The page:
Often, areas of the spectrum where interference is known to be will be skipped by the master device. The interference can be with any device in the entire group. If your Wi-Fi is close to your slave device and is interfering with the Bluetooth connection, then the master device will lead everyone else along the path until a clear signal has been achieved again.

If you are sending data or receiving data over your Bluetooth devices, then this frequency hopping is put on hold. Bluetooth only searches for the most viable frequencies when no data is being exchanged. One of the things that can become complicated with wireless technology like Bluetooth is connecting wireless devices.

Connecting a wired device is simple. You plug one end into your connected device and the other into your connecting device. For example, if you want to connect the USB mouse to your computer, you simply plug it in and wait for it to activate.

But with Bluetooth, things can sometimes go wrong. When you have multiple devices that are connected to a master device, sometimes connecting another device can cause problems. Bluetooth technology uses the principles of device inquiry and inquiry scan can in order to make the technology work. Scanning devices listen in on frequencies for those devices that are actively inquiring.

When such an inquiry is received, the information is sent and translated so that the device that it is intended for will be able to perform the task. For example, if you want to print something out like an email from your mobile phone, once you select print, your phone will begin searching for devices that can perform that task and send that signal over to that device to get translated and begin.

The printer would be actively scanning for this type of signal. However, the printer would have to appear on your phone as an available printing device in order for this to work. Sometimes signals get crossed and the device does not appear at all or it appears as something else.

Of course, most of the time all this happens without the user having been aware of anything at all and with fewer and fewer problems as the technology improves. Most of the time, devices connect perfectly and everything works as it should.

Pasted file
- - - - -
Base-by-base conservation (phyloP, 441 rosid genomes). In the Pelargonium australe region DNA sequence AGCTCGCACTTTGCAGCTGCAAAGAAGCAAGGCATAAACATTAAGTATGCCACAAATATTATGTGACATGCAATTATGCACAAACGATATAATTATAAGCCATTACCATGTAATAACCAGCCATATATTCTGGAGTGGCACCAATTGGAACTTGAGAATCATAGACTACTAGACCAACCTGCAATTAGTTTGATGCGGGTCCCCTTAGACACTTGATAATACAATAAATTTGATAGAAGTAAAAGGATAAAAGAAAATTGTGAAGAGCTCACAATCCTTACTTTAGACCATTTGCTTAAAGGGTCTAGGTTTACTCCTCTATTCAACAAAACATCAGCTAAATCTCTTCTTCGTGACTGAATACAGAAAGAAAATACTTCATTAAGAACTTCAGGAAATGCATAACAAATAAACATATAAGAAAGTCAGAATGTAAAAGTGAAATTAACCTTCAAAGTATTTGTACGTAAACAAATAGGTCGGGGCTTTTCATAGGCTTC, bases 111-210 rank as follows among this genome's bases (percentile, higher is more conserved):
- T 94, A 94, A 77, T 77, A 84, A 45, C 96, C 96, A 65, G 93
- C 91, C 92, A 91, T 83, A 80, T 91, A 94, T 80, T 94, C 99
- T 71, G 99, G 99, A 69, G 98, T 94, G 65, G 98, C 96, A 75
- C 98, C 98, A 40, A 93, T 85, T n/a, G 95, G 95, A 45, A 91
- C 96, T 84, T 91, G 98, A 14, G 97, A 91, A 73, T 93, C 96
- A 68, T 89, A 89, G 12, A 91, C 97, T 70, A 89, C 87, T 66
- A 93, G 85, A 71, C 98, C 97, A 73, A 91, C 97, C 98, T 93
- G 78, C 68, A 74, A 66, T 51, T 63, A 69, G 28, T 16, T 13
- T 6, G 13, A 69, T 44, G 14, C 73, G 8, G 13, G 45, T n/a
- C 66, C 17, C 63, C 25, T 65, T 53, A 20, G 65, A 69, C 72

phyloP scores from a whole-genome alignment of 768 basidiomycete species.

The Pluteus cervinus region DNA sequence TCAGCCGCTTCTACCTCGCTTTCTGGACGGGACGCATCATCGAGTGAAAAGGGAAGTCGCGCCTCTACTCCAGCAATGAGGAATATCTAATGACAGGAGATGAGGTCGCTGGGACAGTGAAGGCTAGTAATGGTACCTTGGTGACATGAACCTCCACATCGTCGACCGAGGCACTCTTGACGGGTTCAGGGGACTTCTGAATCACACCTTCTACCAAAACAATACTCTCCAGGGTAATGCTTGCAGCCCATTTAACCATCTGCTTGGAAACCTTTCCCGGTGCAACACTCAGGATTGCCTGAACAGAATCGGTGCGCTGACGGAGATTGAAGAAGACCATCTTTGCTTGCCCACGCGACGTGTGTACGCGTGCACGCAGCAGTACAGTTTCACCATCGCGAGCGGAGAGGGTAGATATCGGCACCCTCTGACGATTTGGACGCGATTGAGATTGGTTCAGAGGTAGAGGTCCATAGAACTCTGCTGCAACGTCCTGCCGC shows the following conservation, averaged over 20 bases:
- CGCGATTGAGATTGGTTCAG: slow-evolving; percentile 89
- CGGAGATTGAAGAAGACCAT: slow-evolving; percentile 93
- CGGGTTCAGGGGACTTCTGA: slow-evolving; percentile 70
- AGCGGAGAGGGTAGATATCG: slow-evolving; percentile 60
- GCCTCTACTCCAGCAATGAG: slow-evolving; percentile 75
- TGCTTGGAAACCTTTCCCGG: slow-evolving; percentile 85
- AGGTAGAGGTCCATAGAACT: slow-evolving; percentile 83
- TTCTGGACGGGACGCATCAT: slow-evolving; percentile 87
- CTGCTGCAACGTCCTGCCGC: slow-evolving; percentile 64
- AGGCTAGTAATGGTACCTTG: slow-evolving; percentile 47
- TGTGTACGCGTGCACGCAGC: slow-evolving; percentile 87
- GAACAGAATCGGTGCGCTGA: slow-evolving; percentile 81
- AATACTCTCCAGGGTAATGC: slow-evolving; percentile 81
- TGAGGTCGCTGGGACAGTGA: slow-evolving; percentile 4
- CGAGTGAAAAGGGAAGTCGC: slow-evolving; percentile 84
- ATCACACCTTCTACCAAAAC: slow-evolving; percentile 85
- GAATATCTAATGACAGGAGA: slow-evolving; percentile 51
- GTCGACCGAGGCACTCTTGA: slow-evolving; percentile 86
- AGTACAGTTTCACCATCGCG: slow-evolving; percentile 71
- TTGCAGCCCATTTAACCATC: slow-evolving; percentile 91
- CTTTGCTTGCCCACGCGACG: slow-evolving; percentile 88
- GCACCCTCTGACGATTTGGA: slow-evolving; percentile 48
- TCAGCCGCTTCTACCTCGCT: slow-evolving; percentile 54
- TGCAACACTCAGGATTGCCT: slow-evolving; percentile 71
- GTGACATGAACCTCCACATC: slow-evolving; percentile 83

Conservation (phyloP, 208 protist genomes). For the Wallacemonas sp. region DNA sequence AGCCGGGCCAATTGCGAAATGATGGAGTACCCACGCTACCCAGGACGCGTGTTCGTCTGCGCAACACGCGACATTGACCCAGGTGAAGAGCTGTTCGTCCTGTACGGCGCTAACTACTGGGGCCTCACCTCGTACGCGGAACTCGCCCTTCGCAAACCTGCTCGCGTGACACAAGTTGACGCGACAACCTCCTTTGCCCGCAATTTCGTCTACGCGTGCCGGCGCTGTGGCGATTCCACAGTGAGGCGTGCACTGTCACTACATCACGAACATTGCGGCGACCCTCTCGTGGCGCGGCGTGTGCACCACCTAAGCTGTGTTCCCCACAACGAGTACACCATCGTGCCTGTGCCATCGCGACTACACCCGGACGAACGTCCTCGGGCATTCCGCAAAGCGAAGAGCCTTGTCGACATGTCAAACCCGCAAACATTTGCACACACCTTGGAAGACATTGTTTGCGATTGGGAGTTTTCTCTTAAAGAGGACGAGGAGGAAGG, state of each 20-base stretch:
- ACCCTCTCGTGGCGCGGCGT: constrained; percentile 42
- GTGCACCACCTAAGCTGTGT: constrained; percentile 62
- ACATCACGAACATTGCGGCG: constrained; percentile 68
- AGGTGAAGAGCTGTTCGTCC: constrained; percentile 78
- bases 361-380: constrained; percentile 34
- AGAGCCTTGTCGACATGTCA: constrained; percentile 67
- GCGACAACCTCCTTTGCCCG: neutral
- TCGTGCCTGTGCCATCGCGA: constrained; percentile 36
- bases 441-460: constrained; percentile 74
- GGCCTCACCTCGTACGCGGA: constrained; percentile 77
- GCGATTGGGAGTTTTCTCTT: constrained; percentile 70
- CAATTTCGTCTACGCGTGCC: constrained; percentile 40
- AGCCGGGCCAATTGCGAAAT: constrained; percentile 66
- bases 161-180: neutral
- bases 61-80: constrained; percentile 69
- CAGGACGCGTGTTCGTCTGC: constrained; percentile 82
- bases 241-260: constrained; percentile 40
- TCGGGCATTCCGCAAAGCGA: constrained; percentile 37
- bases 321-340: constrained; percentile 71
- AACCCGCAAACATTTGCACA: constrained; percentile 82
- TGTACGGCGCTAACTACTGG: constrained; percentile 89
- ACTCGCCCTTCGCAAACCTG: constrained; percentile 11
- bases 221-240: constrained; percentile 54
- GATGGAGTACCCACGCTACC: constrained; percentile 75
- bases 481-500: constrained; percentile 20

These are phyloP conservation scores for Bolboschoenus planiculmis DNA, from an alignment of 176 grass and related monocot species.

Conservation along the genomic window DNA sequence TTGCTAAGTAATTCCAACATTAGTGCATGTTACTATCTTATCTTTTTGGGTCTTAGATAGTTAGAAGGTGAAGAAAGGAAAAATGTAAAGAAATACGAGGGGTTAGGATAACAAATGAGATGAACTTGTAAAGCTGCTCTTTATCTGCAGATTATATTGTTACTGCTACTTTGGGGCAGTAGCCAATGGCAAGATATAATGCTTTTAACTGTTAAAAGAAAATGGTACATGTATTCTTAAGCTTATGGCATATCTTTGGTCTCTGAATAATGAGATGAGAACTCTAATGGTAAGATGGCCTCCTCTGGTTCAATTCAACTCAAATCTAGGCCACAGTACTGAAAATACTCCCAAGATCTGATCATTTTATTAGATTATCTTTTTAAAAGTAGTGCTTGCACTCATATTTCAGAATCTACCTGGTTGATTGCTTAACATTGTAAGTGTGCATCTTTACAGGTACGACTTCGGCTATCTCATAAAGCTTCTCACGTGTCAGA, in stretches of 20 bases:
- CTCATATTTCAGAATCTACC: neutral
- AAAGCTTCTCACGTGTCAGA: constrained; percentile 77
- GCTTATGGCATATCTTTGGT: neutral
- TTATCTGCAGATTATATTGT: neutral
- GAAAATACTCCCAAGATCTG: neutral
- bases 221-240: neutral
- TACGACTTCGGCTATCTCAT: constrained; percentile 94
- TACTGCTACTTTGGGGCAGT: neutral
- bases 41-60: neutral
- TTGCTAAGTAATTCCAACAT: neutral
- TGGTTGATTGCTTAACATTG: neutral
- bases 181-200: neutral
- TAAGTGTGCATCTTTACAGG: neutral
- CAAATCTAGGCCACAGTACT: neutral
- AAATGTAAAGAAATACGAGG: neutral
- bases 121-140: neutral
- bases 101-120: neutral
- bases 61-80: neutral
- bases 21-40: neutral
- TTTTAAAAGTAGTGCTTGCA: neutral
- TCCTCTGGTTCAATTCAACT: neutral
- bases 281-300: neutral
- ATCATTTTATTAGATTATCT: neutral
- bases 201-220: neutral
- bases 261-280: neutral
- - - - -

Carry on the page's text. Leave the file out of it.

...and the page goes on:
Bluetooth in the Future

Bluetooth is one of the most innovative technologies we have when it comes to wireless today. It is unclear exactly how Bluetooth is going to shape the future, but one of the areas where experts see Bluetooth happening is in the secure augmented reality marketplace.

Secure augmented reality is still a ways away, but Futurists see a time when the world will be using augmented reality almost every minute of every day that they are awake, and businesses will be including trade secrets and personal and secure company information within that augmented reality.

Since Bluetooth is meant to be used for short distances only, it might be more secure to offer this augmented reality to approved devices only over the Bluetooth connection. This would prevent anyone outside the building from ever having that kind of access. It would also ensure that the augmented reality would appear where it was supposed to since whenever your augmented reality interface device moved to a new Bluetooth master device the location would change.

But for now, Bluetooth is a viable technology for connecting wireless headphones to computers, MP3 players and car stereos. It is an excellent tool for printing from your mobile phone, your laptop or any other device in your house and as cars become smarter and include more wireless technology it is likely the Bluetooth will be the medium that people rely on to connect their mobile phone or tablet to the devices in their car and control those devices.

Bluetooth is even being incorporated in self-driving cars and other types of transportation that is automated.

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The bottom line is that there is plenty to be excited about the world the Bluetooth. Wireless devices have made our lives so much easier, and that technology has only been around for a short period of time when you look at the big picture.

Just like with mobile Internet technology, Bluetooth technology is going to improve greatly over the coming years and decades. It is impossible to predict exactly where things will go, but it is likely the Bluetooth is going to have a place within our devices for a long time.

Now you have a much better idea of how the technology works; and this may help you imagine other uses for Bluetooth yourself in the coming years or decades.

Editor-in-Chief of Parameter and founder of Kooc Media, A UK-Based Online Media Company. Believer in Open-Source Software, Blockchain Technology & a Free and Fair Internet for all.